Author information

Authors and Affiliations

Authors

Contributions

L.W., H.W., Y.L., H.L., C.D.A., S.A.A. and X.S. designed the study, analysed the data and wrote the paper. L.W. and H.W. planned and performed all the molecular, cellular and genomic studies; Y.L. and H.L. performed structural and calorimetric studies; L.W., T.H., M.A.E., A.L.S. and J.E.B. performed mouse xenograft studies; L.W., J.L., Y.X., Y.-H.E.L., L.S. and W.L. performed bioinformatics analysis; J.K.J. and X.W. provided technical assistance; H.L., C.D.A., S.A.A. and X.S. supervised the research.

Corresponding authors

Correspondence to C. David Allis, Scott A. Armstrong or Xiaobing Shi.

Ethics declarations

Competing interests

C.D.A. is a co-founder of Chroma Therapeutics and Constellation Pharmaceuticals; C.D.A. and X.S. are Scientific Advisory Board members of EpiCypher; S.A.A. is a consultant for Epizyme, Inc.

Additional information

Reviewer Information Nature thanks R. Agami, J. L. Hess, R. Marmorstein and the other anonymous reviewer(s) for their contribution to the peer review of this work.

Extended data figures and tables

Extended Data Figure 1 Depletion of ENL impairs the growth of AML.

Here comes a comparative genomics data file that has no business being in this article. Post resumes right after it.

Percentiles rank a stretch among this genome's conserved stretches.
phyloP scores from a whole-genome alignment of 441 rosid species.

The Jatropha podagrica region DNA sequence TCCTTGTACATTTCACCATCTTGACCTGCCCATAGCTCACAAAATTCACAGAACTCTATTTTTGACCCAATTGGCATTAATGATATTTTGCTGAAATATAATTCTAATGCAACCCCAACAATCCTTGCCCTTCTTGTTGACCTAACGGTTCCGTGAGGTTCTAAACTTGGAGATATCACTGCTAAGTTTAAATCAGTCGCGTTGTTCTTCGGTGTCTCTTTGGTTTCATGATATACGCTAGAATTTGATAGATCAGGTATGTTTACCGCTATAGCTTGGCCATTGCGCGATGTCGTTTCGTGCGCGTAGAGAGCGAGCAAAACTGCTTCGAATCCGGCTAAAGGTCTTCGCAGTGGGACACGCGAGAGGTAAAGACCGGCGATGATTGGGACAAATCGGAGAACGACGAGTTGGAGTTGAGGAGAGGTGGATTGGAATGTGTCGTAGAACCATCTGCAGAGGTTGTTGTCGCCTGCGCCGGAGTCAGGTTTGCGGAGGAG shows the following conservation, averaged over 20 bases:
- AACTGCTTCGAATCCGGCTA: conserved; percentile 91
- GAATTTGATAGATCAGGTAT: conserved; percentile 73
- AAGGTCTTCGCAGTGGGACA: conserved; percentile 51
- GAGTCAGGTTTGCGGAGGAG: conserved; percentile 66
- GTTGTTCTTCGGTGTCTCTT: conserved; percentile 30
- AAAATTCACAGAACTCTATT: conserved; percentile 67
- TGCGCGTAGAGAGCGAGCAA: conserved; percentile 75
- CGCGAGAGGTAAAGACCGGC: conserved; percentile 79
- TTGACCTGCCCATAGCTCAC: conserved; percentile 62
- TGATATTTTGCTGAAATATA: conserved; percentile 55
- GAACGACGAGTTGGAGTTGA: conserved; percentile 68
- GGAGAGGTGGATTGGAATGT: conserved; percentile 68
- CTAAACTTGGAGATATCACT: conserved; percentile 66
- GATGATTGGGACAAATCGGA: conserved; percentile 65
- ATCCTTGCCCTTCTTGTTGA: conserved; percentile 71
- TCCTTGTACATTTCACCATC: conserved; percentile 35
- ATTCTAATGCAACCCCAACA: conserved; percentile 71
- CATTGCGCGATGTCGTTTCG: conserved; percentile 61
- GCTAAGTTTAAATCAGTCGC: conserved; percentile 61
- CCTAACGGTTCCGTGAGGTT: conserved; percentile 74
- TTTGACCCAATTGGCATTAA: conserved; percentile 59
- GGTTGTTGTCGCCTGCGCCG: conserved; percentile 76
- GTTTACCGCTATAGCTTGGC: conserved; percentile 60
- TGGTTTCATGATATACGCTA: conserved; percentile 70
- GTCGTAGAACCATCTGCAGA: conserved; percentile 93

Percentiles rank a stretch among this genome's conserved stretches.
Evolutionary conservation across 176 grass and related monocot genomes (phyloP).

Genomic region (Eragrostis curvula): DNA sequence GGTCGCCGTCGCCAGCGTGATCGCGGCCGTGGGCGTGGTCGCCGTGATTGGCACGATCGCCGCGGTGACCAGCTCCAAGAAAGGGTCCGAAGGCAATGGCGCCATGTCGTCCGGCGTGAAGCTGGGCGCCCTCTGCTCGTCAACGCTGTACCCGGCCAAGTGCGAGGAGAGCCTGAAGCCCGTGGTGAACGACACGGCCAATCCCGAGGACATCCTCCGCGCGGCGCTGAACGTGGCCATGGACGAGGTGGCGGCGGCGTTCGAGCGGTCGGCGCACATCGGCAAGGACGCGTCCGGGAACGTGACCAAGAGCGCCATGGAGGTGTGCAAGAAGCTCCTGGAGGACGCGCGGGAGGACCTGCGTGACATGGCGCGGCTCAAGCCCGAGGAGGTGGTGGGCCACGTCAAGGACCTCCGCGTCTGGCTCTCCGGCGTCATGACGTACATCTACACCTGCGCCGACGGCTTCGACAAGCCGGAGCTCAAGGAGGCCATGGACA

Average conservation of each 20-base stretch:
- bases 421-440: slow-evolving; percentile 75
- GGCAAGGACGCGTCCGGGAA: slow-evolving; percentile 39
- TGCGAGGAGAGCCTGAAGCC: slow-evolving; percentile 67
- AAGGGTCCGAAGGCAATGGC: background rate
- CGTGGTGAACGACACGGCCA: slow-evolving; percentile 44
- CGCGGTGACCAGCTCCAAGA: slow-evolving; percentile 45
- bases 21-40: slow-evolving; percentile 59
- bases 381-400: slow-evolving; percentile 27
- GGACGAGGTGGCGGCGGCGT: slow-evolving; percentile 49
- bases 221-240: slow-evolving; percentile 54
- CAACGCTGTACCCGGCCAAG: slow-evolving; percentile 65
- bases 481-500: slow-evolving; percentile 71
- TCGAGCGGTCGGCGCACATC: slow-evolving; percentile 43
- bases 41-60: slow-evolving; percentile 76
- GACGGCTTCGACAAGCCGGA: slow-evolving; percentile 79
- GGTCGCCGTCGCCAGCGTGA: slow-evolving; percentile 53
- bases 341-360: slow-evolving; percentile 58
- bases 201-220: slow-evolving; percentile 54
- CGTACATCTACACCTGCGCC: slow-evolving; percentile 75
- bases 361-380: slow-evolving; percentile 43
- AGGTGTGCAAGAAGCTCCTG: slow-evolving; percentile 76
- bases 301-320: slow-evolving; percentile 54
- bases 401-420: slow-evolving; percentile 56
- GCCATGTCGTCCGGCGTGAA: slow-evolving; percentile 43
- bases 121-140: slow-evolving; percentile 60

a, Western blot demonstrating the knockdown efficiency of five independent sgRNAs (sg1–sg5) targeting ENL. b, Competition assay that plots the relative percentage of RFP+sgRNA+ cells after transduction of leukaemia cells with indicated sgRNAs. n = 3. c, Western blot demonstrating the knockdown efficiency of five independent sgRNAs targeting AF9. d, Competition assay that plots the relative percentage of RFP+sgRNA+ cells after transduction of leukaemia cells with indicated sgRNAs. n = 3. e, Western blot demonstrating the induction of Cas9 expression after Dox treatment in iCas9-MOLM-13 cells. f, Western blot demonstrating the decrease in ENL protein levels upon Dox treatment in iCas9-MOLM-13 cells. g, Competition assay that plots the relative percentage of RFP+sgRNA+ cells after Dox treatment in iCas9-MOLM-13 cells. n = 3. h, Relative ENL mRNA levels determined by quantitative PCR after reverse transcription (qRT–PCR) in MV4;11 cells transduced with non-targeting (NT) control or ENL shRNAs (shENL-1, shENL-2). i, Representative images (left) and quantification (right) of colonies formed by MV4;11 cells transduced with indicated shRNAs. j, Light microscopy of May-Grünwald/Giemsa-stained MV4;11 leukaemia cells transduced with control or ENL shRNAs. k, FACS analysis of CD11b surface expression after 4 days of Dox-induced Cas9 expression (left) and quantification of CD11b median intensity (right) in iCas9-MOLM-13 cells transduced with indicated sgRNAs and rescue constructs. n = 3. lo, Negative-selection competition assay that plots the relative percentage of RFP+sgRNA+ cells after Dox treatment in iCas9-U-937 (l), iCas9-K562 (m), iCas9-HeLa (n) and iCas9-U2OS (o) cells. n = 3. pr, LSK cells were sorted from bone marrow of C57BL/6 mice and transduced with luciferase (shLuc) or Enl shRNA (shEnl). p, Relative Enl mRNA levels determined by qRT–PCR quantification after 3 days of drug selection. q, Relative proliferation of control (shLuc) or Enl-knockout (shEnl) LSKs. n = 4. r, Quantification of colonies formed by LSK cells cultured for 7 days. n = 4. G, granulocyte; GM, colony-forming unit containing granulocyte and macrophage; M, macrophage. All error bars represent mean ± s.d. See Supplementary Fig. 1 for western blot gel source data.